Otherwise I'd like to second "Pagan Paths" by Pete Jennings. It gives some basic information on a number of different pagan paths and I found it useful when starting out.

 

Libby

Link to comment
Share on other sites

I've got no time for Hutton, I find him tedious,

320594[/snapback]

 

Me too - just can't get into his books at all!!! Probably why I didn't do history at school - find it really interesting but find history texts soooooo boring!!

 

 

Ed

Link to comment
Share on other sites

I've got no time for Hutton, I find him tedious,

320594[/snapback]

 

Me too - just can't get into his books at all!!! Probably why I didn't do history at school - find it really interesting but find history texts soooooo boring!!

 

 

Ed

320597[/snapback]

 

 

Another heretic here. I can't stand Hutton because he's biased and he makes mistakes he shouldn't for an historian. If he can't be bothered to walk down the hall and talk to a Latinist, then if he's making mistakes on the 'little' things, what else is he making mistakes on? I'm used to reading academic texts so it's not a boredom thing but his 'big book' was one of the few 'pagan' books I've actually thrown across the room for the amount of clangers in it.

 

I second all mentions of reading widely in various fields. After all, 'paganism' has a looonnngg history and history, mythology, philosophy, linguistics - you name it, other areas will only expand one's understanding and also, give a good cross-checking type of reference so not everything in a 'pagan' book will be taken as gospel ('scuse the term).

 

Right, I'll just tie myself to this stake then, shall I? :D

 

Marto

Edited by Marto
Link to comment
Share on other sites

Thankyou all xx

 

The internet, a fabulous tool in its own right, seems to like spitting out the tripe that is aimed at the Twilight / House of Night teen market.

 

Will search the library on monday.

Link to comment
Share on other sites

Hi there  :D

 

Marian Green's - a Witch Alone...13 Moons To Master Natural Magic is a nice one for starting out with. Not too heavy....and something you can work through at your own pace  :)

 

BB

320567[/snapback]

 

 

would have to agree on this recommendation. recently just bought this book, working through it in my own time and its easy to follow. it feels right for me when i am reading it but these things are different for everyone i suppose. :o_bolt:

Link to comment
Share on other sites

Thankyou all xx

 

 

 

Will search the library on monday.

320782[/snapback]

 

Look out for

 

Edda by Snorri Sturluson.

 

&

 

The Poetic Edda the Carolynne Larrington translation is generally available.

 

&

 

some saga's

Egil's Saga

Grettirs Saga

Erik the Red Saga

 

are a good start.

 

These all have Norse/Scandinavian spin but hold a mirror to the possibly indigenous beliefs of this country before the celtic and christian invasions.

Link to comment
Share on other sites

This is not an attack on you woozle but I have to say that I can’t stand the whole “listen to yourself  and do what feels right for you” replies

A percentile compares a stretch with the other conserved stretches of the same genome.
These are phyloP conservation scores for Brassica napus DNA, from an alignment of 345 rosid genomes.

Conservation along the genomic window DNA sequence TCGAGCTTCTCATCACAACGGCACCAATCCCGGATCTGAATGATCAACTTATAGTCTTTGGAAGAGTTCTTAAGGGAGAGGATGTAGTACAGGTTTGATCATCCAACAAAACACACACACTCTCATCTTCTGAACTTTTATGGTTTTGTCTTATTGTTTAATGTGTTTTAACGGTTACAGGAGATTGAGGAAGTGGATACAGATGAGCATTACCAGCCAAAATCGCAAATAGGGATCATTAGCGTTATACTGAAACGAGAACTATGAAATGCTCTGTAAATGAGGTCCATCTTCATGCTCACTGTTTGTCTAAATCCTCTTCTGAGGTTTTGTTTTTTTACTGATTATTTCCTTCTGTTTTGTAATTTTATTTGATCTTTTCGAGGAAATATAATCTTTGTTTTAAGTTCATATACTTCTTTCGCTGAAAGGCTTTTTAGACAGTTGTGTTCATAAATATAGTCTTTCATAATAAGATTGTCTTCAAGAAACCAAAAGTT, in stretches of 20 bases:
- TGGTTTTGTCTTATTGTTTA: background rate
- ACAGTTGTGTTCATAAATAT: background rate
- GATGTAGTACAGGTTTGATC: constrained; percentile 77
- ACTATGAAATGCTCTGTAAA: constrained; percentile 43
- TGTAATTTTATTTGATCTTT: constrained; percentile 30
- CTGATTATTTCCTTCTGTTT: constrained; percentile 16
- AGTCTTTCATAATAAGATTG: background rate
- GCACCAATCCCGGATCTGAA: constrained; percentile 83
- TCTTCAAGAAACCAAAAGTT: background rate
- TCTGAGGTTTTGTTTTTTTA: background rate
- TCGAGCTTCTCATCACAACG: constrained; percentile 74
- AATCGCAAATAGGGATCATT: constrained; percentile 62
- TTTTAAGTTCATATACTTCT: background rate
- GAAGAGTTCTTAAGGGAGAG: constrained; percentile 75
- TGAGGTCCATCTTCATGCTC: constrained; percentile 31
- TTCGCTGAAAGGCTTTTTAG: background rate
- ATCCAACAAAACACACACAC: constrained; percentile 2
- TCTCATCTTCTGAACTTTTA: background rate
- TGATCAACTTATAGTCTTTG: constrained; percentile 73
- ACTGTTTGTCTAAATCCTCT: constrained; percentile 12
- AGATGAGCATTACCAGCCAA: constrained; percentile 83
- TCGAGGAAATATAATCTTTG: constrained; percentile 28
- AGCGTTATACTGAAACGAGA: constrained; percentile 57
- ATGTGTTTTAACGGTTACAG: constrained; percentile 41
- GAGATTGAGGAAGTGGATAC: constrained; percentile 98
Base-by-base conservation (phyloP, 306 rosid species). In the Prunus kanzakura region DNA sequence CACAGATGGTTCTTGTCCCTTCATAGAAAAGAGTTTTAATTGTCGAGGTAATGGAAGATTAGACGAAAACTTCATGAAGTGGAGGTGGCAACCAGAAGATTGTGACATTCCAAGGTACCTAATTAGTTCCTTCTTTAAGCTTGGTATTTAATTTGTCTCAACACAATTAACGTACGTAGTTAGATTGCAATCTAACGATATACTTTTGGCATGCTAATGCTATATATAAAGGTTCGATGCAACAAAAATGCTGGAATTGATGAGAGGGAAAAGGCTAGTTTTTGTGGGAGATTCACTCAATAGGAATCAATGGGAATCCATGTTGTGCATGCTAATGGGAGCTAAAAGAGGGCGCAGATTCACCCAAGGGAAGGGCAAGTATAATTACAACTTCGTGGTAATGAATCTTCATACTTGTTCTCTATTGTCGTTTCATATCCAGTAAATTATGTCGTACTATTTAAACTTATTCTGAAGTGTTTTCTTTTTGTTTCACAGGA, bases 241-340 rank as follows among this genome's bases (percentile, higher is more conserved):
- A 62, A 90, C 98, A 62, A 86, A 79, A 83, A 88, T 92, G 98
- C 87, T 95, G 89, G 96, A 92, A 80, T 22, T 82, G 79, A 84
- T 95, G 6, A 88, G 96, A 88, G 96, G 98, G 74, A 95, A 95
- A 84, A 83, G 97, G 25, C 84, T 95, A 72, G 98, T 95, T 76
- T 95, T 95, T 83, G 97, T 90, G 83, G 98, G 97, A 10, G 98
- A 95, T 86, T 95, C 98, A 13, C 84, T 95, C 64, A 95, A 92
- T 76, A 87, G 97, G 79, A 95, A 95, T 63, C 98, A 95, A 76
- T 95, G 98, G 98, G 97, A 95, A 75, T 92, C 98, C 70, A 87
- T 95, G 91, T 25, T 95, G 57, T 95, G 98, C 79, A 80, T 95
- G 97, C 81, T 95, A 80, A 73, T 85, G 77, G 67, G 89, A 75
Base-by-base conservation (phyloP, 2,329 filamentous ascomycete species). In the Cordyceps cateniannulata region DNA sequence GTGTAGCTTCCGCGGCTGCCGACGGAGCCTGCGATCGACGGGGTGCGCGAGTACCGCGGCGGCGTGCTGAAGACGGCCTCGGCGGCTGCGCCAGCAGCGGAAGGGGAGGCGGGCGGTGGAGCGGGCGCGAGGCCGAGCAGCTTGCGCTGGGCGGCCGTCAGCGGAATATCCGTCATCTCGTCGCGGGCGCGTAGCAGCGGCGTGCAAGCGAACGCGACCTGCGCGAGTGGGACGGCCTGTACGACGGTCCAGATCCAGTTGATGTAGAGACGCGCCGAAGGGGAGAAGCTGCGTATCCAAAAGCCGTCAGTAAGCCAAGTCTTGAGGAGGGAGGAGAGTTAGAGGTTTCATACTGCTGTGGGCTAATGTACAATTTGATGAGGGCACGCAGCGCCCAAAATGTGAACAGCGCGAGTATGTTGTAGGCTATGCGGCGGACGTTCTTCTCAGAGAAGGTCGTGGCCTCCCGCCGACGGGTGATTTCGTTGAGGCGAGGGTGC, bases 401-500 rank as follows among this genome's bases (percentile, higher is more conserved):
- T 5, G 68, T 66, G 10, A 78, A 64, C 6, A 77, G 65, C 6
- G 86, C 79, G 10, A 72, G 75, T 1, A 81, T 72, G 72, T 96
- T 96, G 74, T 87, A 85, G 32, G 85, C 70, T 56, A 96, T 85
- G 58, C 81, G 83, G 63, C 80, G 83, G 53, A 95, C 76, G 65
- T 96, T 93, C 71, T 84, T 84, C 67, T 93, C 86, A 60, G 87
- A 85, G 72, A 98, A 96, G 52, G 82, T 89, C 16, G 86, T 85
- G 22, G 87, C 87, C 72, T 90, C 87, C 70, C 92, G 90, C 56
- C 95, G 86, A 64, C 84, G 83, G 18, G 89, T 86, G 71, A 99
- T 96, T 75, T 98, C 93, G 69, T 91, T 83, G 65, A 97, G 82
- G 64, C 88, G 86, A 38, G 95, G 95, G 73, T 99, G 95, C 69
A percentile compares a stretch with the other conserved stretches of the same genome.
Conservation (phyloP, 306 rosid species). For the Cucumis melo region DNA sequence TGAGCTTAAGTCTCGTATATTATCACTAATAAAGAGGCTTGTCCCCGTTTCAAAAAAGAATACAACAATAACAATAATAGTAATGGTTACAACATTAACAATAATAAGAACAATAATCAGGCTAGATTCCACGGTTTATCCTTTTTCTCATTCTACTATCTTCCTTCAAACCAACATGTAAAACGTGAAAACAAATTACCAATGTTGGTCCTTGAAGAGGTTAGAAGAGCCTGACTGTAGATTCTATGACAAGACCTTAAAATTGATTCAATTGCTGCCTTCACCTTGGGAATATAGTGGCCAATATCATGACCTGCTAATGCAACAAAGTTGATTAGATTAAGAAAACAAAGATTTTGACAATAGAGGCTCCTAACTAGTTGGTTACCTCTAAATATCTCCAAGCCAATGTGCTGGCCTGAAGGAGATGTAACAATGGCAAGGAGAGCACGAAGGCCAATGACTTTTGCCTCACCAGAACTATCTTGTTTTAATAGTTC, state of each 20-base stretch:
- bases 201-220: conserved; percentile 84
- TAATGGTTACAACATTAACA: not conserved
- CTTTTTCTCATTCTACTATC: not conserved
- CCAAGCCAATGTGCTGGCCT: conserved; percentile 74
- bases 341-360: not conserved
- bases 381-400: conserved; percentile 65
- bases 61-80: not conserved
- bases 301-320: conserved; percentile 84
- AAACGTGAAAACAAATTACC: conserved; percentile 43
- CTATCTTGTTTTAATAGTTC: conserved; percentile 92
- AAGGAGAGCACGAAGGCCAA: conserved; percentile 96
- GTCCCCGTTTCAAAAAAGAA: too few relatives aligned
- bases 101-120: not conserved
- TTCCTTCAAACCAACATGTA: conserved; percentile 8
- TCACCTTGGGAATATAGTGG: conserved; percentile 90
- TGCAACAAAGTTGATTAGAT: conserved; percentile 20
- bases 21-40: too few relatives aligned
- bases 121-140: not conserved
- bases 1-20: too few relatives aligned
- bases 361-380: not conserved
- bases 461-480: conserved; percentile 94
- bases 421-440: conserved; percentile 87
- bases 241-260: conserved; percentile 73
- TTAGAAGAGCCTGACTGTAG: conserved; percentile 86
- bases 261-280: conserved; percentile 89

320591[/snapback]

Not taken as an attack at all.

I absolutely don't mean 'do what feels right'. You don't DO anything. Doing comes from books. You don't need to do anything. If you want belief you have to find it in yourself, you have to know what you believe and that comes from understanding what is around you, your place in things, how you fit and how everything else fits. You can't get that from doing anything, certainly not by waving the arms. The only thing to do maybe is perhaps as others have said read up on anything and everything, but that just falls down to education.

Look around you, everything you see forms part of whole. THAT is what you have to find where you are in that whole, how it works, IMO and no book can tel you that. That comes from thinking, feeling, experiencing.

Unless of course you just want a god of some sort, and a 'religion' to feel part of and some arm waving practices just to feel good about yourself and have something to believe in. Then by all means read rae beth or marion green. IMO

but it helps to have an idea of what is out there.

320591[/snapback]

This is a big problem imo, the 'what's out there' idea. What is out there is mostly without foundation, mostly fantasy. Out there is about practices not about belief. If you want to learn about witchcraft great, read all the books available go to the witchy supermarket and get some trinkets, but you don't get belief from a supermarket in the same way as you don't get it from a book. If you read a book and then decide that, say, Thor is the god for you, then that's just fantasy.

If you read up on Him because you like the idea/figure/personality as described in a book or books, you're interested in archeology and runes, like the whole norse idea, boats, sword and the like, look good in a thorshammer and so then ask said deity to pop in for tea, that, no offence to anyone intended, is pure bolix. That's inventing god and belief based on what others tell you and what you like. IF however, you 'get a god' :o_bolt: who perhaps acts a bit odd, tells you he is Thor and then you go and find out about him (though I still don't agree with doing that), at least the basic contact is possibly real.

The way I have been seeing this is that, if you you have an interest in egypt and egyptology you are more likely to start to believe in egyptian gods simpy because that's what you like. IMO you have to stay away from that sort of approach. That's just me though of course.